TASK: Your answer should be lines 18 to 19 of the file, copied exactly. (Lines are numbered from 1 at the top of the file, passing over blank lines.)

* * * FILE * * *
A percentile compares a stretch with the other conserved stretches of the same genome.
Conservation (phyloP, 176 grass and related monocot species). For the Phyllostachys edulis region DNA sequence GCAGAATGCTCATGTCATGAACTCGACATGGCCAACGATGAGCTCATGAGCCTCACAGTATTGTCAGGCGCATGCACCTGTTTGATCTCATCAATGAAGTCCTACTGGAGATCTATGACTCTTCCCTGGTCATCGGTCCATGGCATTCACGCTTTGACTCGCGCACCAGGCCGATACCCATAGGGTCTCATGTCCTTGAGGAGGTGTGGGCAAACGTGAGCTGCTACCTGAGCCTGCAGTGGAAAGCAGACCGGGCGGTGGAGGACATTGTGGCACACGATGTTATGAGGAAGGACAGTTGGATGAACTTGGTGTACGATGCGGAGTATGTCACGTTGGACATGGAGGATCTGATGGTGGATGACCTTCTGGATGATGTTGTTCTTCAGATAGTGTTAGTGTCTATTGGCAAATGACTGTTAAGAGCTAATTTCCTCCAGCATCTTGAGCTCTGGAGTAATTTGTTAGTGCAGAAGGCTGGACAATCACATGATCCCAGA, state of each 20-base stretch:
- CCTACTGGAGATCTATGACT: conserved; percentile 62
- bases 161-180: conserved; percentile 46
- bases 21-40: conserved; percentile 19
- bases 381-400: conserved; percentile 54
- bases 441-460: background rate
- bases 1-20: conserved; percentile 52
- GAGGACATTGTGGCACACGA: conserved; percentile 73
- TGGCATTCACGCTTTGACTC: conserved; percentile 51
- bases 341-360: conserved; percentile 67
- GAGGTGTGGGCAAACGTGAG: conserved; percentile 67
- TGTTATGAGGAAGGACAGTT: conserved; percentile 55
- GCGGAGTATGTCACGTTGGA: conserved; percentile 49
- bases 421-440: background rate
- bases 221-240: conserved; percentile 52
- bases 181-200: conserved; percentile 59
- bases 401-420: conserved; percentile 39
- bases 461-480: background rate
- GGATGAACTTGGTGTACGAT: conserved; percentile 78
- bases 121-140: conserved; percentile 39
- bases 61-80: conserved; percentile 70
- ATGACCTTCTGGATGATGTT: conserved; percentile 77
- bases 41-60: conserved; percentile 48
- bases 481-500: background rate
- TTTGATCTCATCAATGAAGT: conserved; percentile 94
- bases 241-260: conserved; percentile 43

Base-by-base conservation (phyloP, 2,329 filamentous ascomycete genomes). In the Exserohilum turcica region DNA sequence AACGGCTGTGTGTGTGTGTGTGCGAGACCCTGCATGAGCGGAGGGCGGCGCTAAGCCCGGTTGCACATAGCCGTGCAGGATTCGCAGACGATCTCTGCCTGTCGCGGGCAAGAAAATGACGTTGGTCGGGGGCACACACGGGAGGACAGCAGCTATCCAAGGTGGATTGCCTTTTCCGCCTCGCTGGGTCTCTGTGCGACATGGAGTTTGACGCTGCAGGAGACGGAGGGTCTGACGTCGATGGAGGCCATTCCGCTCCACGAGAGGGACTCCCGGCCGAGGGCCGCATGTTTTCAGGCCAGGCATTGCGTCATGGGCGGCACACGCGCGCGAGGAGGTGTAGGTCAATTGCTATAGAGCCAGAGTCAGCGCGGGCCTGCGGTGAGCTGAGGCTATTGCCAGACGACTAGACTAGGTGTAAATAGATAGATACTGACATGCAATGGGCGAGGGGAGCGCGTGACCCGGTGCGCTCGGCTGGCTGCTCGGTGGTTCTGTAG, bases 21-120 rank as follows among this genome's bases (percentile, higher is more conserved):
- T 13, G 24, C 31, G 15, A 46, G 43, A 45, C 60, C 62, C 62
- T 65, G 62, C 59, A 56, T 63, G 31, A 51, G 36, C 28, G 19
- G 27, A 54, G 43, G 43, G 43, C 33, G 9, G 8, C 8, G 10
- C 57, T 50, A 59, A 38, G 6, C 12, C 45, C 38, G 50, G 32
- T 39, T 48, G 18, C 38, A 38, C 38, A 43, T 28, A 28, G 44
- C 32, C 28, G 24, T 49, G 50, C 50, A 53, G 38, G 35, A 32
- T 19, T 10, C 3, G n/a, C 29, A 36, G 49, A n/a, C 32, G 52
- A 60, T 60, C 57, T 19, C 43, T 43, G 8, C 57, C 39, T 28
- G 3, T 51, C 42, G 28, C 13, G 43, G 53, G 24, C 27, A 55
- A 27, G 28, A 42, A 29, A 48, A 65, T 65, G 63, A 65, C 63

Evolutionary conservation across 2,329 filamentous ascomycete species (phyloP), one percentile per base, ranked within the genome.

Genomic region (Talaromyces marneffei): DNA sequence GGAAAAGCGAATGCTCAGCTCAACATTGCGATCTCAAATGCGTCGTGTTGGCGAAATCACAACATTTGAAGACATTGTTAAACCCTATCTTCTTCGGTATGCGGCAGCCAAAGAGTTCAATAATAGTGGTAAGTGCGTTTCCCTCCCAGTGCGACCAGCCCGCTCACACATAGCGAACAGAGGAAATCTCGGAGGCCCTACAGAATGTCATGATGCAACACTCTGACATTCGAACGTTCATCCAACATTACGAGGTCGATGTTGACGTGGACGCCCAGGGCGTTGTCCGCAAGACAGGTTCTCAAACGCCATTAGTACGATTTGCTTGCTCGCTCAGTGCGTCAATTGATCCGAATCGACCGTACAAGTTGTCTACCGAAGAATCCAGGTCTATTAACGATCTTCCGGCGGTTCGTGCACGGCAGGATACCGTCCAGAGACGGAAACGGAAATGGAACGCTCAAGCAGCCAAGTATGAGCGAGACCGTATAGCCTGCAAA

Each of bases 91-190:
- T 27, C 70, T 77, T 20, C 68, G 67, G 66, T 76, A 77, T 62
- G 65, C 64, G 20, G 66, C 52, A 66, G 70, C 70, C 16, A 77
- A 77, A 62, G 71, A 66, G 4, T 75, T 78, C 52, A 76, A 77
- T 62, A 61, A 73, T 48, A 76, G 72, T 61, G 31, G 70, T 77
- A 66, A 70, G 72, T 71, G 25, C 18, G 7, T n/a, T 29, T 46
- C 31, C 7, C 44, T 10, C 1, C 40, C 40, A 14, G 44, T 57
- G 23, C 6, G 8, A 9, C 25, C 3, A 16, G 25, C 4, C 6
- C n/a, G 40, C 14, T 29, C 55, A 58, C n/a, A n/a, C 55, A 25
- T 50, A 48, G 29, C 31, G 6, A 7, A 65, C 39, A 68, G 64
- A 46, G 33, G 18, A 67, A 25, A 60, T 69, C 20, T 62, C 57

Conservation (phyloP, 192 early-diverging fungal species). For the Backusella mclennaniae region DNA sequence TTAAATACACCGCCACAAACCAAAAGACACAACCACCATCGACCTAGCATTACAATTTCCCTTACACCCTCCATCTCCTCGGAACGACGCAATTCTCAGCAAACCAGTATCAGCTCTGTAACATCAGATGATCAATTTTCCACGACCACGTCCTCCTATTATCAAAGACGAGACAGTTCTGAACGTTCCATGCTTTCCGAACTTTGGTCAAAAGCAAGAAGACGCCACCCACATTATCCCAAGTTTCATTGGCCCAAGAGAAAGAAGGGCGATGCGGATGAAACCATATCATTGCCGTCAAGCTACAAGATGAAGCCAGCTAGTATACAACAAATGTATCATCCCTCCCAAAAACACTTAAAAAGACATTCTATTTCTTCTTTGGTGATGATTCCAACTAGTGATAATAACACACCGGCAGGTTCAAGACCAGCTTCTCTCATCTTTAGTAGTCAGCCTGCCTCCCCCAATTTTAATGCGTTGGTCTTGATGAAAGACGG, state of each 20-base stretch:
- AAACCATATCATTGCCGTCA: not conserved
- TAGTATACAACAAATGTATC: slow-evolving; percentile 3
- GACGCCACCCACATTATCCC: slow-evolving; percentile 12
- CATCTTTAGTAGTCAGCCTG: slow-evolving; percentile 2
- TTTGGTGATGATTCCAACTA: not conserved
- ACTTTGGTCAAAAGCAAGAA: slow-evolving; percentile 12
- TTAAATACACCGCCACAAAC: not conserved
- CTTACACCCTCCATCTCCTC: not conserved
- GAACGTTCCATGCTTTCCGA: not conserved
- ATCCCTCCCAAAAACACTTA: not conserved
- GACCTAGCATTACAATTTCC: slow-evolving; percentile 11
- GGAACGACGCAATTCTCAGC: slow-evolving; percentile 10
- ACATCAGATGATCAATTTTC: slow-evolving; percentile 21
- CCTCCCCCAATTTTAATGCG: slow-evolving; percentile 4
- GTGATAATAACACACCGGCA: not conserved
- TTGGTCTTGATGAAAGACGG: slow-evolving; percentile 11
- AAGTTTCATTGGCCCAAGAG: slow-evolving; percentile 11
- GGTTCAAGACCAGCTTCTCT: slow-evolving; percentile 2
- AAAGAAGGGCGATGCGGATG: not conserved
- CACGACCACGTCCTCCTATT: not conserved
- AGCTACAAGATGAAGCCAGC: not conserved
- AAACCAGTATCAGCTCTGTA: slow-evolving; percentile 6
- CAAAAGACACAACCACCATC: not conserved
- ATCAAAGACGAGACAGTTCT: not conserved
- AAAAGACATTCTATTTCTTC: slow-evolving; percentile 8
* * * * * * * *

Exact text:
- bases 401-420: conserved; percentile 39
- bases 461-480: background rate